China's central role in BRICS must not tip over into pushy leadership
Minghao Zhao says whether BRICS remains cohesive will depend on Beijing's ability to allay wary members' fears of Chinese domination
China has played a pivotal role in driving progress towards real cooperation among the BRICS countries. In recent weeks, its members have each pledged US$10 billion to their New Development Bank, which should start lending next year; released a common strategy for economic and trade cooperation; and agreed to a US$100 billion contingency fund to provide temporary assistance to members facing balance-of-payments pressures.
Owing to strong economic headwinds, many Western observers have come to believe that the BRICS are broken, but others are less bearish about the group's prospects and global influence. In fact, the BRICS countries remain an economic force to be reckoned with, accounting for 25.7 per cent of world gross domestic product, 42 per cent of the global population, and 17 per cent of total trade.
Still, the BRICS members have work to do. Working together, they have a better chance of implementing the reforms needed to boost their economies' resilience. The Chinese government is now going further, urging the rest of the BRICS to institutionalise their cooperation, not just pursue domestic reform. To that end, China is also spearheading the effort to reform the global economic architecture by pushing for reforms to the International Monetary Fund's weighted voting system.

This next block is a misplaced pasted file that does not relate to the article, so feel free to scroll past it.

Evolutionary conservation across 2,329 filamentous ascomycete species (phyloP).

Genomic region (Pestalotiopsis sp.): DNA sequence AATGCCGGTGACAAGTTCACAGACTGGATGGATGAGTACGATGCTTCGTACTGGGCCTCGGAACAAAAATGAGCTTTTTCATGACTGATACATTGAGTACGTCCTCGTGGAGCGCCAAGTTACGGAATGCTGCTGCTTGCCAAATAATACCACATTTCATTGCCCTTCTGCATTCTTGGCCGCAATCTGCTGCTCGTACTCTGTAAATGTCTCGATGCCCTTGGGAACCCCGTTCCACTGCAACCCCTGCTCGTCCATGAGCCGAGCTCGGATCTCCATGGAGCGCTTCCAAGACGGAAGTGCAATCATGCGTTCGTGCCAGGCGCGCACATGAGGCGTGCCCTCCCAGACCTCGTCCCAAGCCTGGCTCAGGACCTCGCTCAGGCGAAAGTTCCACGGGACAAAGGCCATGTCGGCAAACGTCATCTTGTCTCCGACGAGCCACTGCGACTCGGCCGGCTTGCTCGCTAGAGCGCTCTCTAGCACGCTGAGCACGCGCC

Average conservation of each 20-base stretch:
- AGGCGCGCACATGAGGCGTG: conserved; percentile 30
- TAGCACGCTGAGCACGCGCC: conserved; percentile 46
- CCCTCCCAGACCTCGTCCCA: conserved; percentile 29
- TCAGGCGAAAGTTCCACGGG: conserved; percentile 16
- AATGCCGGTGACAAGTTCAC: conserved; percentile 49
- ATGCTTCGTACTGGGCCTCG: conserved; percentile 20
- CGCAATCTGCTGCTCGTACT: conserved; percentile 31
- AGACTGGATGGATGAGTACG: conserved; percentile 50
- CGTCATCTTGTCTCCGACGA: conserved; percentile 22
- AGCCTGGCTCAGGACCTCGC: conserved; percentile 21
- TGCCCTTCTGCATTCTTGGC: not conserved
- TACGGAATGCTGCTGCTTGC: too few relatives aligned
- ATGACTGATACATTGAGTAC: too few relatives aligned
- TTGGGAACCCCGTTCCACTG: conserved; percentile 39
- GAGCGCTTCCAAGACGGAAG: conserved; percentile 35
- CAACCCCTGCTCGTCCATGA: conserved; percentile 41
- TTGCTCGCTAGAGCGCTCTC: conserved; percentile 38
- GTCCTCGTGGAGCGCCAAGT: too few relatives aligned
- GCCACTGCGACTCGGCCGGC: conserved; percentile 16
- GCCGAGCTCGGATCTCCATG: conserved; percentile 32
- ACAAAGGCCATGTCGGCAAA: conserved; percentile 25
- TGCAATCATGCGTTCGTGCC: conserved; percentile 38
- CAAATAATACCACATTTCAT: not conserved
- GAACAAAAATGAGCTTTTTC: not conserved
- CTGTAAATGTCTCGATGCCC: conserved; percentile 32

But despite such efforts' potential benefits for emerging and developing economies, they have provoked considerable anxiety among China's BRICS partners, which fear that its leadership could quickly morph into domination.
Indeed, bilateral trade between China and the other BRICS members accounts for 85 per cent of total intra-BRICS trade. What's more, China's BRICS partners face keen competition from cheap Chinese-manufactured goods. Most trade-related complaints against China in the World Trade Organisation in recent years were lodged by developing countries, including India and Brazil.
If China wants BRICS to continue to deepen their ties, it should adopt an approach that is more prudent than pushy. That means, above all, curbing its geopolitical competition with India and Russia. And in dealing with developed countries, it should be open and pragmatic.
A united anti-West bloc would not serve China's interests any more than a group characterised by antagonism and divisions. What China and the rest of the emerging and developing economies need is a nimble and cohesive BRICS with a strong reputation as a leading provider of global public goods.
Minghao Zhao is a research fellow at the Charhar Institute in Beijing and an adjunct fellow at the Chongyang Institute for Financial Studies at Renmin University of China. Copyright: Project Syndicate